Humanities Moments

Humanities Moments

We’ve all had “humanities moments” — when our lives were made richer, more poignant, and meaningful because of the insights the humanities provide.

Browse Items (6 total)

by Brian Finke, 21, Student at Texas A&M
Death of a Salesman by Arthur Miller
While I was a teenager about to go off to college, I watched Death of a Salesman at the theater. At the time I was struggling with the transition I was about to embark on, but I found a deep connection to Biff's character. I felt like I was always running a never ending marathon for the amusement of those around me. After seeing Biff finally stand up to Willy and tell him that he was tired of trying to be something that he could not achieve, I felt a sense of clarity. I had to pursue what I wanted in life not just seek the approval of…

by Patricia Matthew, 49, English professor living in Brooklyn, New York
Lucille Clifton
Hearing Lucille Clifton’s poem “won’t you celebrate with me” at a celebration of her work is the Humanities Moment that offered both comfort and a model for how to navigate life as a Black academic. I was a new English professor and was unprepared for the isolation I felt in the academy when a senior colleague invited me to the Clifton event. The evening was packed with more dazzling poets than I can remember, and I really couldn’t take it in. I still don’t remember much about it except hearing this poem and the story behind…

by Nancy Gardner, educational consultant and NBCT teacher
East German citizens climb the Berlin Wall
I remember seeing the images on the television, in newspapers, and in magazines. It was such an epic event. The Berlin Wall was coming down, something I never imagined would happen. As a child in the 50s and 60s, I remember bomb drills during elementary school. Several of my friends had fallout shelters in their homes. I used to be afraid of bombs, of communists, of Khrushchev. I tried to understand how a wall could divide the city of Berlin into two very different places. And then, in 1989, the unbelievable happened. I had just accepted an…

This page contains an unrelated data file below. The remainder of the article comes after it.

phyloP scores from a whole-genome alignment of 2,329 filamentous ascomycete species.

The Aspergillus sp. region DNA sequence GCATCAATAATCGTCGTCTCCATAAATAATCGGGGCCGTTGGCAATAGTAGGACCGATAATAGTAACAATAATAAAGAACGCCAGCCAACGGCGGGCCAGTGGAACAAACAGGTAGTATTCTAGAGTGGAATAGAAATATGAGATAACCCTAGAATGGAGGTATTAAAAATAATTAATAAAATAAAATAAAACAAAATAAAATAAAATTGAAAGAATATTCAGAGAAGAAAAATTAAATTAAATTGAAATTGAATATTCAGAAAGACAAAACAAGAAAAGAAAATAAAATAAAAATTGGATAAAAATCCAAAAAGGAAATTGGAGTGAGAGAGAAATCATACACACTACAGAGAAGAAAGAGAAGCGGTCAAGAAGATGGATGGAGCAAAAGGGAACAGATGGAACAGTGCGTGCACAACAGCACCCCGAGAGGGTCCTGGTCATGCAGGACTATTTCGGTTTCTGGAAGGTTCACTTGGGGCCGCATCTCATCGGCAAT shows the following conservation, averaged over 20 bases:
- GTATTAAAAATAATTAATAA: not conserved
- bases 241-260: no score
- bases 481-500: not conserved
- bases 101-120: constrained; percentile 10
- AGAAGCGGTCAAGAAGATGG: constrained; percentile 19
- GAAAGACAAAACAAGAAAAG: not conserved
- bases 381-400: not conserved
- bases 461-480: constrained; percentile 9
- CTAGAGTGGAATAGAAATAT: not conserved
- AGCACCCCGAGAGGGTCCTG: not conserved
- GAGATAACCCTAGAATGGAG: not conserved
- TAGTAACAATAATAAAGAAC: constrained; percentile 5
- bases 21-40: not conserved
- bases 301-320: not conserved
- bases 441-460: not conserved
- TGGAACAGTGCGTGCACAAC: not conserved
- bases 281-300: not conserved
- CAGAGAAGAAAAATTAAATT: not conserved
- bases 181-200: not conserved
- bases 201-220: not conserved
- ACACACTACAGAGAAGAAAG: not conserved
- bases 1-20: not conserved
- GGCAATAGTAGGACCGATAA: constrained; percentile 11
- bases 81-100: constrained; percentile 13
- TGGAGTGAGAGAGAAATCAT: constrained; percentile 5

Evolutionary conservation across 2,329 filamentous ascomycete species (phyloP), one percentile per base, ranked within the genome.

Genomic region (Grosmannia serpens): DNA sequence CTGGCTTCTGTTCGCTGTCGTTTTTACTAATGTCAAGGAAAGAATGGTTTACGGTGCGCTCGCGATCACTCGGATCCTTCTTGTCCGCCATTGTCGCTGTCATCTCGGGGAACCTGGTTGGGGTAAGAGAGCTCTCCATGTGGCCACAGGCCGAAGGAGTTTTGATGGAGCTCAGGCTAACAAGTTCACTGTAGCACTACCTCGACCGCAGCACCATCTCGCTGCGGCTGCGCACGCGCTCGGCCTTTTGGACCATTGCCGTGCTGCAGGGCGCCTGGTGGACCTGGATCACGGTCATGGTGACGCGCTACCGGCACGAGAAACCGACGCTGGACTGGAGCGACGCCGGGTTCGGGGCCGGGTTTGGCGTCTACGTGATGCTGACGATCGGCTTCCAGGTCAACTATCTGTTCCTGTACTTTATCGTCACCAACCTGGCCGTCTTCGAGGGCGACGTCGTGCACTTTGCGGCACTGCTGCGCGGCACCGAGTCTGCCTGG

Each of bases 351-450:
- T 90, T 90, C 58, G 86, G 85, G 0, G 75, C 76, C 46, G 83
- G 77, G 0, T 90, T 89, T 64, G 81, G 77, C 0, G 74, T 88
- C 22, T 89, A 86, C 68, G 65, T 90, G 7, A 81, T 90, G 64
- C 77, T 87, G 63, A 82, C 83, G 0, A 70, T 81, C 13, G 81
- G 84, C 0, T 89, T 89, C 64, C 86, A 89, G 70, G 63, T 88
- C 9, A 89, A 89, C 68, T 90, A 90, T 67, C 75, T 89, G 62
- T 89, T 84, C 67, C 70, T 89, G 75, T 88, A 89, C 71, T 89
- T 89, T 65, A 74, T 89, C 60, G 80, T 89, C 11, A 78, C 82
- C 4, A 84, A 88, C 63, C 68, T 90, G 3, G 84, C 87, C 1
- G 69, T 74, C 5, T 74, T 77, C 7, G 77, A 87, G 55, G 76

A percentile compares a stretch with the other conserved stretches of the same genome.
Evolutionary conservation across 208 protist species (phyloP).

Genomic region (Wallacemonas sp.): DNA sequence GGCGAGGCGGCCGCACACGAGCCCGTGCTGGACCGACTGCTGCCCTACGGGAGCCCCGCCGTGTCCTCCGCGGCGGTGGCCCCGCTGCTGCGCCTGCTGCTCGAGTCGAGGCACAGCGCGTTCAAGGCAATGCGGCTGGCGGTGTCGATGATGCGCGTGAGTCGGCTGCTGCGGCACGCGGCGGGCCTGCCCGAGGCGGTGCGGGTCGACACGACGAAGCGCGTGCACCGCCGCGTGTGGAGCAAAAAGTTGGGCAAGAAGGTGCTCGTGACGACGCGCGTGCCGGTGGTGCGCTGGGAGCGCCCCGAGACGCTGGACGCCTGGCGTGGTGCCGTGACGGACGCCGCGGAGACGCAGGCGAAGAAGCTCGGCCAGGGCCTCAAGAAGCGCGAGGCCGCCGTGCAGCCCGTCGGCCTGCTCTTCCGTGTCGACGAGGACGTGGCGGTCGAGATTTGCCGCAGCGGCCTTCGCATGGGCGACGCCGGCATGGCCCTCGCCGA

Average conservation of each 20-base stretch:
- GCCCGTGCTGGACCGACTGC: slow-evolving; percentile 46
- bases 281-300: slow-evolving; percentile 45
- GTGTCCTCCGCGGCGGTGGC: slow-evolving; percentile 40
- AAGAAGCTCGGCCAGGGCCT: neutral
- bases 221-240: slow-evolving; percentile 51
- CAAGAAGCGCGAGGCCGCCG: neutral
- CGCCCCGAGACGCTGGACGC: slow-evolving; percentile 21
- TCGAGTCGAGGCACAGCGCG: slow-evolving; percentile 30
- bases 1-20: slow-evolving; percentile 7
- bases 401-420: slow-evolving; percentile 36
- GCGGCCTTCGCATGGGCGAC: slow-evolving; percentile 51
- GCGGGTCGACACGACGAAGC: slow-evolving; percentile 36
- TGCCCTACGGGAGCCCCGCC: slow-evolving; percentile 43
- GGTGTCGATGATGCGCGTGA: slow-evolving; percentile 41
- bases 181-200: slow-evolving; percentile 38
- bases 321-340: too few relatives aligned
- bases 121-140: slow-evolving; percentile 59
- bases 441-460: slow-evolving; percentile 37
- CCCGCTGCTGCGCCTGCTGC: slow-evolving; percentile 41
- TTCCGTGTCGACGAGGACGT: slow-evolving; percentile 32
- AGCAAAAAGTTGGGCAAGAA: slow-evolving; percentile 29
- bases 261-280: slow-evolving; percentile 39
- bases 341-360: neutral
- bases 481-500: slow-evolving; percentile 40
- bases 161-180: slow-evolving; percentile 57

by Scott Gartlan, Executive Director, Charlotte Teachers Institute
Arthur Miller
In this video, Scott Gartlan discusses his reaction to seeing Arthur Miller’s 1947 play All My Sons and seeing deep connections between the play’s narrative and his own life story. He goes on to reflect on the power of storytelling to bridge generations and personal circumstances.

by Ken Burns, documentary filmmaker
from Ken Burns' "America"
In this short video, documentary filmmaker Ken Burns recalls having Robert Penn Warren read a passage from his novel All the King’s Men during the production of the Huey Long portion of his documentary series “Ken Burns’ America.” He notes that it is voices like Warren’s that have helped animate his work, bringing to life his own journey and that which he has tried to share through his films.

by Robert D. Newman, President and Director, National Humanities Center
In this excerpt of a talk given at the National Humanities Center, Robert D. Newman discusses an exemplary humanities moment, when Kurt Vonnegut responded to the banning and burning of Vonnegut’s book Slaughterhouse-Five by school officials in Drake, North Dakota in 1973.Newman notes that this series of historical events involving the kinds of literature we read and teach “reveals the enduring truths in a democratic culture.”Below is a transcript of Robert D. Newman's Humanities Moment: December 8th in 1973 when school…
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